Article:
Heading into last week's Dubai Airshow, it was a pretty good bet that Middle Eastern airline giant Emirates would make news of one sort or another. The airline frequently announces major orders at the biennial air show that is held on its home turf.

Emirates stayed true to form in 2019. But while it placed firm orders for dozens of widebody jets from both Airbus (OTC:EADSY) and Boeing (NYSE:BA) at the Dubai Airshow, it also reduced its firm orders for other aircraft types. Let's look at what Emirates' recent moves mean for the two leading aircraft manufacturers.

The A380 is dead, but Airbus gets a consolation prize

Back in February, Airbus finally bowed to the inevitable and announced that it would halt production of its A380 jumbo jet in 2021. Emirates was the only remaining customer of note, and slowing passenger traffic growth in the Middle East made it wary of continuing to expand its A380 fleet rapidly. Airbus agreed to deliver 14 more A380s to Emirates and cancel the other 39 orders from Emirates in its backlog.

In conjunction with this announcement, Airbus announced that Emirates had ordered 40 A350-900s and 30 A330-900neos instead. However, in the months that followed, the Emirates orders never appeared as firm orders in Airbus' backlog, nor was the A380 order officially canceled.

On Monday, Emirates finally completed a firm order with Airbus. But it didn't line up exactly with what was announced earlier this year. Instead, Emirates is ordering 50 A350-900s while dropping its plan to buy the A330neo. That's good news for the A350 program, which booked just 19 net firm orders in the first 10 months of 2019. On the other hand, Airbus has been struggling to build up a sizable order backlog for the A330neo, so losing that part of the order definitely hurts.

A rendering of an A350-900 in the Emirates livery

Emirates finalized an order for 50 A350-900s last week. Image source: Emirates.

A similar story at Boeing

Airbus shouldn't feel bad about Emirates downsizing one promised order and not fully following through on another. Boeing got the same treatment.

Two years ago, at the 2017 Dubai Airshow, Boeing and Emirates announced a long-rumored deal for 40 787-10 Dreamliners. That order would have helped support Boeing's planned production rate increase for the 787 family, which had been confirmed just two months earlier. However, this order was never finalized, and Emirates CEO Tim Clark stated earlier this year that it had lapsed.

On Wednesday, Emirates finally signed a full purchase agreement to buy Dreamliners. That said, it is only ordering 30, and they will be the smaller 787-9 variant. Furthermore, deliveries won't start until 2023 and will be spread over five years.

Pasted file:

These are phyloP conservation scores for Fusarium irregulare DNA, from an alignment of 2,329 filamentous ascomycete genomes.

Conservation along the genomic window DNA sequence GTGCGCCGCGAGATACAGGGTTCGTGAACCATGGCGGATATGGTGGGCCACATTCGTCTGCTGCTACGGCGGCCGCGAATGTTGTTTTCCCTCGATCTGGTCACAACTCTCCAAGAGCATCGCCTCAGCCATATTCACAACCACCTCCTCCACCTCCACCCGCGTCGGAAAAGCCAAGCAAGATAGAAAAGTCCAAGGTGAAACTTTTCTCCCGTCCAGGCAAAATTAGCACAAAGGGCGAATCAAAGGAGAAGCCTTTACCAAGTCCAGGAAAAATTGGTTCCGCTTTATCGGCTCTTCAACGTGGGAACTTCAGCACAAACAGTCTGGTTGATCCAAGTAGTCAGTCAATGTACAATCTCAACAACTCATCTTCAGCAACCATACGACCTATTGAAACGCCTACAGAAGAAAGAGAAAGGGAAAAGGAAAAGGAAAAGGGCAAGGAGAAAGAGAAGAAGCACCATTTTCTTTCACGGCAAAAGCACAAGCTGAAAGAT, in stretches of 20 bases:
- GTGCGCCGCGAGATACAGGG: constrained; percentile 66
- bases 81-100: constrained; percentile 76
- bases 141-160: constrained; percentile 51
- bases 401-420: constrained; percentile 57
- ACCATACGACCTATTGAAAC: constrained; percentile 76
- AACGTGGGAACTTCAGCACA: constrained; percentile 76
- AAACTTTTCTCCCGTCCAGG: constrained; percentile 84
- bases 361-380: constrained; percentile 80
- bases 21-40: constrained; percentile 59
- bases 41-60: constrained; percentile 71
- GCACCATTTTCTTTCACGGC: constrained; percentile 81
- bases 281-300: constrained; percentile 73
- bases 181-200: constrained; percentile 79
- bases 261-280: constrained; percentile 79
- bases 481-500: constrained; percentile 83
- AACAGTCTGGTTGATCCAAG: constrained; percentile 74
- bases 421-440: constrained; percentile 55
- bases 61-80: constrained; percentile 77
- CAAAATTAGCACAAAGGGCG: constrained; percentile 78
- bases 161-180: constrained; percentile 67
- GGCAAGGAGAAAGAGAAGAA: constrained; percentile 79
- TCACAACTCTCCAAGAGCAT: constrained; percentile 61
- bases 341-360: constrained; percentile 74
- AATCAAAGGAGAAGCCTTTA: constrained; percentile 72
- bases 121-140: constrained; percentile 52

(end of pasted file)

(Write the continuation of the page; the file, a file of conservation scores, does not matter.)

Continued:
Moreover, the Dreamliner order is being offset one-for-one by a reduction to Emirates' 777 family order commitment. Emirates, which had firm orders for 150 777X jets and six more 777-300ERs, will cancel the remaining 777-300ERs and reduce its 777X order to 126 units. This represents another setback for the 777X, which hasn't resonated with customers nearly as much as the smaller (and arguably more technically advanced) 787 Dreamliner.

Emirates 777X cancellations may not be what they seem

Boeing had to postpone the 777-9's first flight from 2019 to 2020 earlier this year, due to a durability problem related to the new General Electric engine that will power the plane. That issue has now been fixed, paving the way for a first flight in early 2020. Nevertheless, the delay means that the 777-9's first delivery won't occur until 2021.

Earlier this week, Tim Clark, the Emirates CEO, said he wasn't even confident in that revised schedule. If the 777-9 isn't ready by 2021, it would interfere with Emirates' growth plans. That might lead the airline to further reduce its 777X order book and order Airbus' competing A350-1000 instead to fill the gap, according to Clark.

However, investors shouldn't necessarily take these comments at face value. Clark clearly wants to put pressure on Boeing to hold to its revised schedule for testing and entry-into-service. And if forced to do so, Emirates certainly could add some A350-1000s to its fleet. However, there's a reason why Emirates placed such a big 777X order in the first place. Most notably, the 777-9 can carry more passengers and more cargo than the A350-1000, which will probably give it lower unit costs.

A rendering of a  777-9 flying over clouds

Emirates' long-term need for 777X-family jets hasn't really changed. Image source: Boeing.

Emirates has more than 250 passenger planes in its fleet today, split between 777s and A380s. Given that it typically retires planes after about 15 years, virtually all of these planes will need to be replaced by the early 2030s. The 777-9 is the clear successor to Emirates' fleet of more than 100 A380s. The 777-9 and its smaller 777-8 sibling will also replace many of the airline's 777-300ERs, although the A350 could also fill that role. Adding in growth opportunities, Emirates is likely to need significantly more than 150 777X jets in the long run.

It won't need most of those planes for a while, though. More than half of the aircraft in its current fleet were delivered between 2012 and 2016, when Emirates was on a growth spree. Those planes will be up for replacement beginning in the late 2020s.

Given the 777X's small backlog, Emirates has no need to reserve delivery positions for the late 2020s and beyond right now. By cutting its 777X orders, it will likely be able to apply the deposits to the new 787 order while putting pressure on Boeing to avoid further delivery delays. But in the long run, there's a good chance that Emirates will take every one of the 150 777X jets it originally ordered -- and then some.